Today’s Everest News
A team led by climate scientist Baker Perry from Appalachian State University will carry out essential maintenance on the world’s highest weather station at the Bishop Rock (8810m) as well as other stations including one installed at the Balcony area (8,430 m).Six automatic weather stations were installed during the Perpetual Planet Extreme expedition on Mt Everest organised by National Geographic Society. Weather stations were installed at the Bishop Rock (8,810m), Balcony area (8,430 m) and South Col (7,945 m), Camp II (6,464 m), Everest Base Camp (5,315 m) and Phortse (3,810 m).
“Today our first wave of climbers here in Nepal moved from Camp 1 (6050m/19,849ft) to Camp 2 (6500m/21,325ft). They plan to spend two nights at Camp 2, and then return to base camp (5364m/17,598ft). That will complete their first acclimatization rotation! The’ve had great conditions so far. They had particularly good climbing conditions two days ago when the moved to Camp 1 up through the Khumbu Icefall. They were essentially the only team in the icefall that night, which made for really pleasant, smooth climbing without any lines!
Meanwhile, our second wave of climbers just left base camp. They hiked down to the village of Lobuche (4940m/16,210ft) today, and tomorrow they’ll move up to the Lobuche high camp, and then hopefully summit Lobuche peak (6119m/20,075ft) the following day. They spent the last two days practicing their technical skills here on the ice towers next to base camp.”
The weather hasn’t been the best these days. It’s been snowing & it’s been VERY cold!!
But even so, we haven’t stopped.
We’ve walked on the Khumbu Glacier, we’ve done more practice with the gear & today we’ve climbed to the Pumori High Camp (5.650m).
To be honest, it was great! I was feeling a bit weak lately, but this climb, gaining a bit of altitude, gave me a lot of energy!
Countdown for the first acclimatisation rotation!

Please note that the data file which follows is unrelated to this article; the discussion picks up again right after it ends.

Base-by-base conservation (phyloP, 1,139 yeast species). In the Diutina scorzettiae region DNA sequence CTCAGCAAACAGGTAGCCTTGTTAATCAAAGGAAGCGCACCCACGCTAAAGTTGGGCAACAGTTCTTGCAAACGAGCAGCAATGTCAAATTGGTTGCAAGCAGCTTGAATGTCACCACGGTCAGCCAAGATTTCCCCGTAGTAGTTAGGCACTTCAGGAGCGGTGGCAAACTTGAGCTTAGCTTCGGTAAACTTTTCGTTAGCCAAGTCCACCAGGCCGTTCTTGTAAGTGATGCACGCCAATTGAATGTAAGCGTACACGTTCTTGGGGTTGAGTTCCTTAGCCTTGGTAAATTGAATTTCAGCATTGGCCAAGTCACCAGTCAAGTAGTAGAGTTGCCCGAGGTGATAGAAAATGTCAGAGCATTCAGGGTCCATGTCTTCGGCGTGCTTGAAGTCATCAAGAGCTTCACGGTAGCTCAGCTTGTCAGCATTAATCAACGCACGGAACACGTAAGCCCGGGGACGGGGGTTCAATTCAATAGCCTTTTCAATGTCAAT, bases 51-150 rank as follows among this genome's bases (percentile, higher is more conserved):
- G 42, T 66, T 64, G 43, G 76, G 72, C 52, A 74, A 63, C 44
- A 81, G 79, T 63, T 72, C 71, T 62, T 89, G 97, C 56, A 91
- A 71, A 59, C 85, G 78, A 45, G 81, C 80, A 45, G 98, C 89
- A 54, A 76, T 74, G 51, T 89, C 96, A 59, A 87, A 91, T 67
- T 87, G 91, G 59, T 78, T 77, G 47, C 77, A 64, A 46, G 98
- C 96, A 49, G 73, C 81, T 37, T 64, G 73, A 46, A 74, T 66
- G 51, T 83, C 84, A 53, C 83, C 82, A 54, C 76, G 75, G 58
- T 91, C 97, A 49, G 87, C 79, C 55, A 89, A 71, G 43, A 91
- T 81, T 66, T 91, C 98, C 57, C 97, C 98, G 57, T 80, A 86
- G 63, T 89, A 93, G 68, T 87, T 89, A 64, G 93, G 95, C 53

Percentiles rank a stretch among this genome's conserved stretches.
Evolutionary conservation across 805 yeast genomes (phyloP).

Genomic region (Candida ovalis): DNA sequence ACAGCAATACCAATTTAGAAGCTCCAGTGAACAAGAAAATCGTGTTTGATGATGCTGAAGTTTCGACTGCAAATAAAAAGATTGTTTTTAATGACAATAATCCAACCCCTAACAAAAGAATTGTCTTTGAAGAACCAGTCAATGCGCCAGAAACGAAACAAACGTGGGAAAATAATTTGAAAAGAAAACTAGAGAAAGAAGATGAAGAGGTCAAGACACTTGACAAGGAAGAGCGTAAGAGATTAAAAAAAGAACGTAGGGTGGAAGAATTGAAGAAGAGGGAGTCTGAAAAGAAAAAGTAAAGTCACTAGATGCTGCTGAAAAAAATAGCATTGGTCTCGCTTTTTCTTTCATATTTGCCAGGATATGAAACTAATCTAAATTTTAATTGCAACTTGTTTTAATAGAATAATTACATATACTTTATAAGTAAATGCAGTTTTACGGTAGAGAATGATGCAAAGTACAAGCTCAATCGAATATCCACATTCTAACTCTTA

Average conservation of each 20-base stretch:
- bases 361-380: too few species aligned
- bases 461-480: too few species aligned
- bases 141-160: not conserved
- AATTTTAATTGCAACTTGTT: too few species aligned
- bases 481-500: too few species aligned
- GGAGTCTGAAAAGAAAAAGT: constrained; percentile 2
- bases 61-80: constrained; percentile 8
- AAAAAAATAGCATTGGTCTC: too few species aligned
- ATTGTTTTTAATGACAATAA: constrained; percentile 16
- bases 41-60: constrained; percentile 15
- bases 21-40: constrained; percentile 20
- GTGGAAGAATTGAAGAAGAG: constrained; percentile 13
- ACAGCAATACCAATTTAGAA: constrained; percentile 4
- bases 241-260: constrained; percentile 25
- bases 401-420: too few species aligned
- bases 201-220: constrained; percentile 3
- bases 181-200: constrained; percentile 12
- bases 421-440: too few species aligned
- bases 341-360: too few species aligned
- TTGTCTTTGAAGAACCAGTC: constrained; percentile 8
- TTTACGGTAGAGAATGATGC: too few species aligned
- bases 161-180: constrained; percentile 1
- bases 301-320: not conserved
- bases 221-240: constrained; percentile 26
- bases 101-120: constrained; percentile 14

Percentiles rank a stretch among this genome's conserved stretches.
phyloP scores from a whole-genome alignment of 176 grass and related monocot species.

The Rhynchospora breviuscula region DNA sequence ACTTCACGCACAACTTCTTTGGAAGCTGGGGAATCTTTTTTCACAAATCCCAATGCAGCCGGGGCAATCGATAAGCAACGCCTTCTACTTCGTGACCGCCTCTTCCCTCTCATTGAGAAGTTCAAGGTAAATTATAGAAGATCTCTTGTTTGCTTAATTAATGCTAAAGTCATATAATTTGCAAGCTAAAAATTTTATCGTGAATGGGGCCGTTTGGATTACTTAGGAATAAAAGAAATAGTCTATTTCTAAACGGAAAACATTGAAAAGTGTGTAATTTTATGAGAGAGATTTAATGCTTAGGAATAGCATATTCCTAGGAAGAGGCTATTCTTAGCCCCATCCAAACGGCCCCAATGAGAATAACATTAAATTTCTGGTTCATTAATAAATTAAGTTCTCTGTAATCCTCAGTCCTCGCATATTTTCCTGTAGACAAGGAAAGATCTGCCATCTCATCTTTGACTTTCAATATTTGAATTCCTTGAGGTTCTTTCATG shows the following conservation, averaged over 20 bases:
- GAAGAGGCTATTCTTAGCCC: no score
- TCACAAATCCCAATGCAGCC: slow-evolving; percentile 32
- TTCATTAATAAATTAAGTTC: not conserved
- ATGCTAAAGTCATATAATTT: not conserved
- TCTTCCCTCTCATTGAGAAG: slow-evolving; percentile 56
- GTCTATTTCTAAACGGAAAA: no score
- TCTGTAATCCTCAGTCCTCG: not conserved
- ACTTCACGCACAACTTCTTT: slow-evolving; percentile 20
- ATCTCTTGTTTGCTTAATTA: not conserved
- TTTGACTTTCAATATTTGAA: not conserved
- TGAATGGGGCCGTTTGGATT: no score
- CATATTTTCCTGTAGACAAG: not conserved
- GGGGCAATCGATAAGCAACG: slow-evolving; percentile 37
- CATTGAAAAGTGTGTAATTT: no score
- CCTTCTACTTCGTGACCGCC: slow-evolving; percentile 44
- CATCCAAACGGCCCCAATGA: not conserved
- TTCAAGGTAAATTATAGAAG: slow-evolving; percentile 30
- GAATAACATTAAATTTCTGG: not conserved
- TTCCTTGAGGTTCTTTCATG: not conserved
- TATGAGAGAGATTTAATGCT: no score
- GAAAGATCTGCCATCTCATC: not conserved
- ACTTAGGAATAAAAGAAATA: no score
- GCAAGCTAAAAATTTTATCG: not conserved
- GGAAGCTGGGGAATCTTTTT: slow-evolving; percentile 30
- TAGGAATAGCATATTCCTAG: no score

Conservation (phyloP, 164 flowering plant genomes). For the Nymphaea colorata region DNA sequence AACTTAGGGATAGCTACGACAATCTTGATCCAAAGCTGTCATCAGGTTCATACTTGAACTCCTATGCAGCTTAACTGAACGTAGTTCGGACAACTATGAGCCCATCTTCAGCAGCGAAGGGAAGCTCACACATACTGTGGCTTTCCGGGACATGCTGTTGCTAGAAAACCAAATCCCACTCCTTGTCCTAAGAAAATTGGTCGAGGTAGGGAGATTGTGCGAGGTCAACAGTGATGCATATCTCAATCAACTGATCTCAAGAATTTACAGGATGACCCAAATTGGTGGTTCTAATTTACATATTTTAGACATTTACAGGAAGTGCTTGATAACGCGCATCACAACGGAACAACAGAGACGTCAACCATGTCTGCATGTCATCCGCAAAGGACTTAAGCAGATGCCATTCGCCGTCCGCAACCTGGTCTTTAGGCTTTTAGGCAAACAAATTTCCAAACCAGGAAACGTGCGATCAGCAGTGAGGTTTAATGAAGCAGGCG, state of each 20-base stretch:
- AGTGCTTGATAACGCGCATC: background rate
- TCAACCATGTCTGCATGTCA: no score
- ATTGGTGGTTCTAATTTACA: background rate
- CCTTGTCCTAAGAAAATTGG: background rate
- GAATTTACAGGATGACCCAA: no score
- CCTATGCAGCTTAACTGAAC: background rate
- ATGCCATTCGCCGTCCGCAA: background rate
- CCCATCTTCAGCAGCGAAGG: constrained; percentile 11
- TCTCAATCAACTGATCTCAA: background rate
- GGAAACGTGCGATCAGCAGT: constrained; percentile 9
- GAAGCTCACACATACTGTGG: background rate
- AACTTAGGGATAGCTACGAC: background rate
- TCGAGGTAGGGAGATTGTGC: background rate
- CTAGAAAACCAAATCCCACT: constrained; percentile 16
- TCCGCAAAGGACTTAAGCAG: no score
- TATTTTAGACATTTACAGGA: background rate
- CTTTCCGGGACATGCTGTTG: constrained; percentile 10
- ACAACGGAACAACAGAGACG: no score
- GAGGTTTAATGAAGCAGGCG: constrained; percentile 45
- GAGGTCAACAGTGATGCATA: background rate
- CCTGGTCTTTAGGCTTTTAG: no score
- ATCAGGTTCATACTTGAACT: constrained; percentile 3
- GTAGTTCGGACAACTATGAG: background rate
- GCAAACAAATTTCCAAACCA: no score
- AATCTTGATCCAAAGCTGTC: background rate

Feeling much more confident about moving up. Still on for Wednesday evening to camp 1.
Only 10,000 vertical feet left to climb!
Before I came to Nepal I made sure I fully understood the reasons for why I climb. Coming home safely was of utmost importance, with or without a summit. Yes there was a record there, but I climbed for the love of mountaineering and the outdoors.
In the middle of my expedition I made one of the most difficult decisions of my life & called an end to my Everest expedition this year.
There were so many reasons that brought me to this conclusion, the ultimate factor coming down to safety on the mountain.
The mountain will always be there & there is only 1 of me.
I want to thank everyone that has helped me get to where I am now & I appreciate all the support I have received in the last year with preparations for this trip! It wasn’t my year but I’m alive and able to replan and tackle it again.
Hari Budha Magar
As I prepare on the mountain and reflect on my journey, I feel incredibly lucky to have found such wonderful organisations who believe in my short-term goal to summit Everest but my longer-term legacy to help change perceptions around disability.
I would like to say a huge thank you to global component distributor, Astute, for their support and encouragement.
As I push myself to my limits over the coming weeks, I hope to continue to inspire and motivate others and show a positive mindset really can change adversity
Dr Jon Kedrowski
A lot has happened the past few days, and a lot of fun happens in the Himalayas when you are off the grid. For now we have settled into Basecamp at 17,495’. The food is good, the staff is amazing, and the snow has been falling. Acclimatization processes include some trips to neighboring peaks so more in that soon. For now, time for some R&R before we head into the icefall in a few days.
Everest In Sharing
Marc Batard, accompanied by Vincent Gouyet, Gérard Menard and Jean-Marc Demoz, is on his way to Everest with the aim of finalizing the equipment for the new “Teamwork Marc Batard” route.
This new, less dangerous route will avoid the icefall where several climbers died. Recently, 3 Sherpas lost their lives there. This crucial project could save hundreds of lives.
Spent the day recovering from yesterday’s climb up to SPCC4 and trying to resolve my internet issues.
I was still tired from the effort yesterday and was low energy to start the day. After breakfast, I slept most of the morning right up until lunch. My appetite and energy picked up as the day progressed and by dinner time I was ravenous. Thankfully dahl baht was on the menu and I had a copious serving.
The afternoon was spent re-rigging my climbing harness, jumar and safety with newer ropes and a slightly better system. Hopefully we don’t have to adjust it in the icefall.
Sujan and I will leave at 3 AM for our 1st rotation so to Camp 1, so a good chunk of the afternoon was spent packing food and clothes and getting things done.